This macro applies to DECnet mail only. If your users or your inbound mail11 listener puts a pseudodomain name other than .DNET on incoming addresses, sendmail needs to know.

define(_TransIV, {transport})dnl define(_GateIV, {})dnl

This macro applies to DECnet only.

If GateIV is set to an empty string, then sendmail attempts to deliver the mail directly using TransIV (which is almost always smtp).

If you have MX RRs for all of your mail11 hosts then you can use SMTP to reach them or at least the closest relay host.

If GateIV is set to a fully qualified host name, then TransIV is used to forward the mail to that host, unless GateIV is set to the same hostname. In this case the mail11 mailer is called directly.

This lets you share a file across all of your workstations and mail11 gateway machines, because the mail will go to the designated mail11 gateway first, which, on forwarding, the mail will recognize its own name as the designated gateway and instead call the mail11 transport.

It is recommended that you set TransIV to smtpr if the GateIV host has aliases for all of your users. This enables outbound DECnet addresses to omit the local host name.

define(_PhaseIVdomain, {pseudodomain})dnl

This macro applies to DECnet only.

Mail from a DECnet node is always encapsulated in a pseudodomain. The DECnet pseudodomain is an arbitrary string that should be used uniformly by your site or organization. The DECnet pseudodomain must always appear after the parent domain. For example, in the following domain name, QNET is the DECnet pseudodomain portion of the domain names: NODEONE.QNET.ECD.COM

NODETWO.QNET.ECD.COM PhaseIVdomain is the non-qualified name of the pseudodomain. It is always qualified with ParentDomain before being emitted into the Internet.

This can be anything you want but is usually the name of the DECnet network. Do not set this to DNET. Set it to the proper name of your network, not the name of the network's technology.

define(_Mail11path, {/usr/sbin/mail11v3})dnl

This macro applies to DECnet only.

This macro specifies the location of the mail11 binary. For this operating system it is located in /usr/sbin/mail11v3.

define(_ReversePhaseIV, {})dnl

This macro applies to DECnet only.

Unnamed DECnet nodes are reachable through the AA.NNN:: notation. The AA in this case is actually of higher precedence than the NNN. You may want to reverse the order when rewriting into Internet form because Internet addresses have higher precedence toward the right side. Whatever you do, you must do it consistently across all mail11 gateways in your network, and you will probably not be able to change your mind later.

define(_PhaseVns, {})dnl

This macro applies to DECnet only.

This macro applies to DECnet Phase V only. It specifies the namespace that sendmail assumes for any mail it receives in without a namespace, if you are running DECnet Phase V. It is recommended that you make it the name of the namespace you are in. If you are running DECnet Phase IV, you must get the name of the namespace from your network administrator.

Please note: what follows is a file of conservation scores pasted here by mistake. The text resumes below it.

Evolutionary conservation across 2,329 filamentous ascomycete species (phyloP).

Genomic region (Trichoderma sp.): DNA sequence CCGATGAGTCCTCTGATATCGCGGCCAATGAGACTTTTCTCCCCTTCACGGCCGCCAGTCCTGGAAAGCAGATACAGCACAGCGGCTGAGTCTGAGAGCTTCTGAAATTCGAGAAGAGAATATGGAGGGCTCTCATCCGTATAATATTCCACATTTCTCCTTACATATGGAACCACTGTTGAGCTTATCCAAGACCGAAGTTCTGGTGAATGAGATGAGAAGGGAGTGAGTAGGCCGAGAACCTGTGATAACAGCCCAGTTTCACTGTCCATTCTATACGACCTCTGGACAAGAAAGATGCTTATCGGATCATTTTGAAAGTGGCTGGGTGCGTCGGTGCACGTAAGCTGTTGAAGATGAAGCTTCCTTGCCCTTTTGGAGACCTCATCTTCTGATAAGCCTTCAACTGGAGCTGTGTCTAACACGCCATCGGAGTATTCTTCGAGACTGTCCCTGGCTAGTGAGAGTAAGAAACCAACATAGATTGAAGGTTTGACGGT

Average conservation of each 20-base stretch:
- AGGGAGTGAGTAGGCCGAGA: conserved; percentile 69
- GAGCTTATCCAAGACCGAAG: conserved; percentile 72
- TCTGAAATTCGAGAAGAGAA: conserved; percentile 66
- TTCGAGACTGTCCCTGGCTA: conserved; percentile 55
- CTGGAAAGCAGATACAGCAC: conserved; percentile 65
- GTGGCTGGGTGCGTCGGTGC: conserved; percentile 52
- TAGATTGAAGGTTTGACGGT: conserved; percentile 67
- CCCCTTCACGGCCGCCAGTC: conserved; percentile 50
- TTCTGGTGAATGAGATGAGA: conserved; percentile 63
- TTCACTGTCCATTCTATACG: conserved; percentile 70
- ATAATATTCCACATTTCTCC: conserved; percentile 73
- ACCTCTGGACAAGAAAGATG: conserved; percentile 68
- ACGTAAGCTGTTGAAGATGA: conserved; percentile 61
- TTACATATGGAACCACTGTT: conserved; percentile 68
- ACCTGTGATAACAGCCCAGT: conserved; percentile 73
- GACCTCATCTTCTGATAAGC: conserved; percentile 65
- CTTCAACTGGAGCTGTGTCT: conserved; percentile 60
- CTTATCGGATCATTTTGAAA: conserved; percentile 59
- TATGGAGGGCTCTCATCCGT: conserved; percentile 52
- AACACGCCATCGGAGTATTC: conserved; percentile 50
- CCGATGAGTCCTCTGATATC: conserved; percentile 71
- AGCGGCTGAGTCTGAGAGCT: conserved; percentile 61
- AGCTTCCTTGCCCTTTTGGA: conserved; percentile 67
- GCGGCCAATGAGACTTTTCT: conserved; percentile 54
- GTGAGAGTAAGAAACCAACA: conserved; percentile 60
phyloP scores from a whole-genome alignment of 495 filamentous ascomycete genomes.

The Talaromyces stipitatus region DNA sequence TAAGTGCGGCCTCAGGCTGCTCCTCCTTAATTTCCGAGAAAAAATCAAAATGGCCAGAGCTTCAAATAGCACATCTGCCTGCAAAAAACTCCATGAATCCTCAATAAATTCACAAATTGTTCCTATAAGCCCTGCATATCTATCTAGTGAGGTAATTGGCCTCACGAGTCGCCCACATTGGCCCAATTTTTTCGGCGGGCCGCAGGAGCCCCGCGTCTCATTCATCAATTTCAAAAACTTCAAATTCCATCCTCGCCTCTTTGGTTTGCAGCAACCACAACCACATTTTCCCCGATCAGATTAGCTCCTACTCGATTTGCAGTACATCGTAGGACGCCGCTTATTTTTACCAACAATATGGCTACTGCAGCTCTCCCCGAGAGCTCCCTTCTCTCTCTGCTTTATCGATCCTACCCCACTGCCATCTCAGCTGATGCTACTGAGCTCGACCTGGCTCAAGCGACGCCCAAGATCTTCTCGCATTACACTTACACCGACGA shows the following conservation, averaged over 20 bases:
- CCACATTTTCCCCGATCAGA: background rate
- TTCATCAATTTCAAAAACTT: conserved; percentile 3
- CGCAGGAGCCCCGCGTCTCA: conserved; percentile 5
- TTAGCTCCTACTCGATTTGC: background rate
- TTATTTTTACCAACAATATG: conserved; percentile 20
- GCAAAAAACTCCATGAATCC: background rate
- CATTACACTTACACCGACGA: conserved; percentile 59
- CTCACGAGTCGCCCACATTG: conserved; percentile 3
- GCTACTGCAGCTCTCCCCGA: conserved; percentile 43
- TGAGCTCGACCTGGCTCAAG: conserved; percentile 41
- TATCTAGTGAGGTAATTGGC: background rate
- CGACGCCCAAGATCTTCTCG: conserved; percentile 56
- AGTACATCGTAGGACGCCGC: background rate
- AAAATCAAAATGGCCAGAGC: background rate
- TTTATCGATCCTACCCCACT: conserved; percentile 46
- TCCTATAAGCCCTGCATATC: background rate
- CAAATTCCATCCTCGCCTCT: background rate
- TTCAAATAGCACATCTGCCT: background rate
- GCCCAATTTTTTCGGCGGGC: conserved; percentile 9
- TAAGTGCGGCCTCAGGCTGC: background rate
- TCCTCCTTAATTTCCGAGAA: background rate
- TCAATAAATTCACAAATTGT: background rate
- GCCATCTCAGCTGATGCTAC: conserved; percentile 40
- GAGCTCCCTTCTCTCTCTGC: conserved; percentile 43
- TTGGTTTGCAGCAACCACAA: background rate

define(_TransV, {transport})dnl define(_GateV, {gateway})dnl define(_PhaseVdomain, {pseudodomain})dnl

These macros apply to DECnet Phase V only. They specify the transport, gateway, and pseudodomain for DECnet Phase V mail.

Note that Phase V names are always reversed so there is no ReversePhaseV variable.

define(_UMC, {})dnl

This macro enables your system to MR or UMC addresses. If you do not define GateMsgRout you must run UMC on your host. Most hosts use a gateway to reach MR.

define(_TransMR, {transport})dnl define(_GateMR, {gateway.}_MyDomain)dnl define(_MsgRoutDomain, {pseudodomain})dnl

This macro applies to DEC MessageRouter (mail-plus) only. They define the transport, gateway, and pseudodomain.

define(_GateMsgRoutCl, {list})dnl

This macro applies to the DEC MessageRouter (mail-plus) only. It specifies other pseudodomains that the software or your users may use, expecting them to be recognized as Message Router pseudodomains.

define(_IDA, {T})dnl

Use this macro if you have an IDA version of sendmail. This turns on split rewrite rules (O/). It also allows for local aliases lookup. If you are using Tru64 UNIX's sendmail utility, it is recommended that you set this parameter to be T.

define(_AliasesLocal, {T})dnl

This macro specifies that aliases in your local aliases file are _NonHiddenUsers. You must have _IDA defined because it uses IDA features to do the aliases lookup. See the explanation of _NonHiddenUsers and _IDA.

define(_RelayAll, {})dnl

This macro specifies to bypass most of the other routing options (for example, GateDomain) and forces your mail to be sent by _TransINET to your _GateINET machine. This allows workstations with simple mail configurations to create mail locally, but have it appear as if it came from the main relay (GateINET) machine. Using this option can simplify things for the system administrator, by funneling all mail through central, well-maintained machines.

The only mail that is delivered locally (to the simple workstation) is the mail addressed to the user names contained in _NonHiddenUsers. delim off




This document was created by man2html, using the manual pages.
Time: 02:40:40 GMT, October 02, 2010